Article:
Aromatase activity (AA) is rapidly inhibited in male quail brains, following expression of sexual behavior, activation of glutamatergic receptors or exposure to phosphorylating conditions. Questions remain as to whether direct aromatase phosphorylation is the common key regulatory mechanism and whether these inhibitions are specific to quail hypothalamus. We now showed that AA is rapidly downregulated in quail ovary homogenates incubated in phosphorylating conditions, similarly to what is observed in hypothalamic homogenates. To understand the processes underlying this control, we expressed human aromatase in the human cell line HEK293 and 1) researched whether human aromatase can also be rapidly modulated by phosphorylations and 2) investigated more precisely the processes involved in this rapid control of activity. AA in HEK293 was rapidly inhibited following depolarization of intact cells with 100 mM KCl or in cell lysates exposed to phosphorylating conditions. Thus inhibition of AA in phosphorylating conditions is not unique to the quail hypothalamus neural environment but seems to be a general process. We are now defining the contribution of single residues of the aromatase protein to this enzymatic control. [less ▲]

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See detailTargeting steroid receptor coactivator-1 expression with locked nucleic acids antisense reveals different thresholds for the hormonal regulation of male sexual behavior in relation to aromatase activity and protein expression.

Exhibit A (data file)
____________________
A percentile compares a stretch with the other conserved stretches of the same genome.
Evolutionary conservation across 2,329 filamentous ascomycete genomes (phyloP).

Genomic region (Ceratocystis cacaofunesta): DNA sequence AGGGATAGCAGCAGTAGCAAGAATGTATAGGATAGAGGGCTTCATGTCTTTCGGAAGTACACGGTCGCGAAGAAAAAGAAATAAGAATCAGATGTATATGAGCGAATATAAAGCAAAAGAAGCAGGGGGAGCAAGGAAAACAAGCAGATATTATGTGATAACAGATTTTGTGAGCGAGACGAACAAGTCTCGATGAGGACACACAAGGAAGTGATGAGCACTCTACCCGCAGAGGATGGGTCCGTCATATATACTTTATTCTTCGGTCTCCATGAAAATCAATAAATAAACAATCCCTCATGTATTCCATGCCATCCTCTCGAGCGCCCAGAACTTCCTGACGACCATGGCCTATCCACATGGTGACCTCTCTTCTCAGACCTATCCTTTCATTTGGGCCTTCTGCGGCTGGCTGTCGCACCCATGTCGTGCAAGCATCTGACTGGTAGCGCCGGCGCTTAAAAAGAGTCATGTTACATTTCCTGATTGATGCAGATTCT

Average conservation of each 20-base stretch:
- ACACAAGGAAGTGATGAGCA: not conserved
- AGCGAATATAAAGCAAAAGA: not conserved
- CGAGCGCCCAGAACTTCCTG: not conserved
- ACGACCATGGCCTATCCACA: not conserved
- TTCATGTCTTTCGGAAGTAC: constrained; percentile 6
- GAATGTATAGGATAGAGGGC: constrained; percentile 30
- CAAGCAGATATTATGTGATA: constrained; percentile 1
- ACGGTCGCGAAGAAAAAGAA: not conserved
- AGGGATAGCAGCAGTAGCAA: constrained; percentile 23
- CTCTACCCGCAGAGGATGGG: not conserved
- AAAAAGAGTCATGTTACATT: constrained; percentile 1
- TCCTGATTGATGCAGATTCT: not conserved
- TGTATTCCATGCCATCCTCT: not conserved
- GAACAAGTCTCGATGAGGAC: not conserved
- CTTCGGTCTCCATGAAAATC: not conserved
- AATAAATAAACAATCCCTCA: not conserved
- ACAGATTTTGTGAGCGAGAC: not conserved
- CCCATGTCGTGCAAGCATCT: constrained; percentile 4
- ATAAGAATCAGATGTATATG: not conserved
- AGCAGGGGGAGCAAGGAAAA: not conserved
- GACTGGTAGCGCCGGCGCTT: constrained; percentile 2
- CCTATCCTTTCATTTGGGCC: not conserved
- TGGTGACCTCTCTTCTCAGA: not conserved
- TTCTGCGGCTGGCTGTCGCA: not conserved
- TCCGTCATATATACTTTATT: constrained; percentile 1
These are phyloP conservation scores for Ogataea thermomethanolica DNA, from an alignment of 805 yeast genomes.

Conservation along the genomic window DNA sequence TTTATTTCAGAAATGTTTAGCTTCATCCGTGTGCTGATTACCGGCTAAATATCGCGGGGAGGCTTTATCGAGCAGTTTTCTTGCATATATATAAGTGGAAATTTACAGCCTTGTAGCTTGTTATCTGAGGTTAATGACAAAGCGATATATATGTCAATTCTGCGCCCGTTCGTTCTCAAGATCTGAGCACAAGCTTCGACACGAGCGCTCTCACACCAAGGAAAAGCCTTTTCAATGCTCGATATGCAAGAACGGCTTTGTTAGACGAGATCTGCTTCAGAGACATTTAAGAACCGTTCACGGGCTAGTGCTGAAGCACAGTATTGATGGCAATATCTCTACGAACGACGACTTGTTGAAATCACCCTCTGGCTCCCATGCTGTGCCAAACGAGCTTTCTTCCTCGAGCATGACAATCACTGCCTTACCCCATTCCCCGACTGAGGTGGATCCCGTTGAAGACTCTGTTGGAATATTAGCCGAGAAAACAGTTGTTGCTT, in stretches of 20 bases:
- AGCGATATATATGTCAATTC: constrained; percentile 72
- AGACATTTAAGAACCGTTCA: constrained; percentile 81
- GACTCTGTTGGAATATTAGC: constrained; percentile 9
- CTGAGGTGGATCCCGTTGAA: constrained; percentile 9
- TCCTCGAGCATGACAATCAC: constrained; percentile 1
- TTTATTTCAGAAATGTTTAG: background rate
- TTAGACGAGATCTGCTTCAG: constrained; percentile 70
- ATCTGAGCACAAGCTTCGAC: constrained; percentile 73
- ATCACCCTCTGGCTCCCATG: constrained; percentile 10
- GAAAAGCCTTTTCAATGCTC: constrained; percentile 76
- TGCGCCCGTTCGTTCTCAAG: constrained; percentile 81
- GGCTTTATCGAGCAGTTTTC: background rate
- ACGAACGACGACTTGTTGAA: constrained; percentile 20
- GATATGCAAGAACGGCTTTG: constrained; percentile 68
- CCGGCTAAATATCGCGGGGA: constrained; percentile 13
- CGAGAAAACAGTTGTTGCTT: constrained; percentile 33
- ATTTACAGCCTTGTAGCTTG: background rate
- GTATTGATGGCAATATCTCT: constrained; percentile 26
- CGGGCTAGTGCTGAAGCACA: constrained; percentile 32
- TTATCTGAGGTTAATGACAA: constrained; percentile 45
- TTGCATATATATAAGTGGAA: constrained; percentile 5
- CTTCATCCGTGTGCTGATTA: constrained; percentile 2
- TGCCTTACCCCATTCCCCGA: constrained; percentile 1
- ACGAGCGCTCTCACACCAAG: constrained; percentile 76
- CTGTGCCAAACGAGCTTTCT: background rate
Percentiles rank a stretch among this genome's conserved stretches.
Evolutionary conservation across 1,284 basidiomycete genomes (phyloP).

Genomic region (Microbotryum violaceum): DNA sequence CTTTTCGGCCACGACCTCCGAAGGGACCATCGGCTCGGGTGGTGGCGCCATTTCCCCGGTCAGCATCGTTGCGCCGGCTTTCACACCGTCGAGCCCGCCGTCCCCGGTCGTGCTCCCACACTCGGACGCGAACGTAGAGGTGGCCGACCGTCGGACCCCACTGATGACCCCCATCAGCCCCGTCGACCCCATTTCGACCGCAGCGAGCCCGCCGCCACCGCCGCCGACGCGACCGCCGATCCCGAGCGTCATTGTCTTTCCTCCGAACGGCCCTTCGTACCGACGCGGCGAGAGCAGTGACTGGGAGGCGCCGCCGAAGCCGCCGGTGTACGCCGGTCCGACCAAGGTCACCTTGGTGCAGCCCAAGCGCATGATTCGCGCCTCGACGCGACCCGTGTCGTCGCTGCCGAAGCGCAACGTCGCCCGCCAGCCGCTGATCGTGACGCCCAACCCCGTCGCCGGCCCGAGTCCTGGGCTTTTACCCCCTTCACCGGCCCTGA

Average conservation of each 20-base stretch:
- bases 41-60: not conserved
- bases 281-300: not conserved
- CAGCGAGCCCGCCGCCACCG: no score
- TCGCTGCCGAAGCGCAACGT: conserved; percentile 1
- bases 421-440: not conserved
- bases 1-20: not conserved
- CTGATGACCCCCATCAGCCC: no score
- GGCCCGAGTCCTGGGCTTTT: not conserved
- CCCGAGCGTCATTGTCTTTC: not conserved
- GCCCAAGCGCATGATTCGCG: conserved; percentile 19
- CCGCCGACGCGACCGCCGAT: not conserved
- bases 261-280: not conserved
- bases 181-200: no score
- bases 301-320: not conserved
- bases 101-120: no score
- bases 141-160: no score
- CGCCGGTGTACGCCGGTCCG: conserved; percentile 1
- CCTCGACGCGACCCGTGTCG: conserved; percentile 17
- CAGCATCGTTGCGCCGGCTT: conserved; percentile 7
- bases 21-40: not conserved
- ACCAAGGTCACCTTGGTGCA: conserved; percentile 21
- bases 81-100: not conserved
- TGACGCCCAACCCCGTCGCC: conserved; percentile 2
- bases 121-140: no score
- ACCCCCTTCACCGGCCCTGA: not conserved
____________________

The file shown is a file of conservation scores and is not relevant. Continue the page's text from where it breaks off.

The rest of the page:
Charlier, Thierry ULg; Harada, Nobuhiro; Ball, Gregory F et al

in Behavioural Brain Research (2006), 172(2), 333-43

Steroid receptors such as the androgen and estrogen receptors require the presence of several proteins, known as coactivators, to enhance the transcription of target genes. The first goal of the present ... [more ▼]

Steroid receptors such as the androgen and estrogen receptors require the presence of several proteins, known as coactivators, to enhance the transcription of target genes. The first goal of the present study was to define the role of SRC-1 on the steroid-dependent expression of the aromatase protein and its activity in male Japanese quail. The second goal was to analyze the rapid plasticity of the POM following antisense treatment interruption. We confirm here that the inhibition of SRC-1 expression by daily intracerebroventricular injections of locked nucleic acid antisense oligonucleotides in the third ventricle at the level of the preoptic area-hypothalamus (HPOA) significantly reduces testosterone-dependent male sexual behavior. In the first experiment, aromatase protein expression in HPOA was inhibited in SRC-1-depleted males but the enzymatic activity remained at the level measured in controls. We observed in the second experiment a recovery of the behavioral response to testosterone treatment after interruption of the antisense injection. However, several morphological characteristics of the POM were not different between the control group, the antisense-treated birds and antisense-treated birds in which treatment had been discontinued 3 days earlier. Antisense was also less effective in knocking-down SRC-1 in the present experiments as compared to our previous study. An analysis of this variation in the degree of knock-down of SRC-1 expression suggests dissociation among different aspects of steroid action on brain and behavior presumably resulting from the differential sensitivity of behavioral and neurochemical responses to the activation by testosterone and/or its estrogenic metabolites. [less ▲]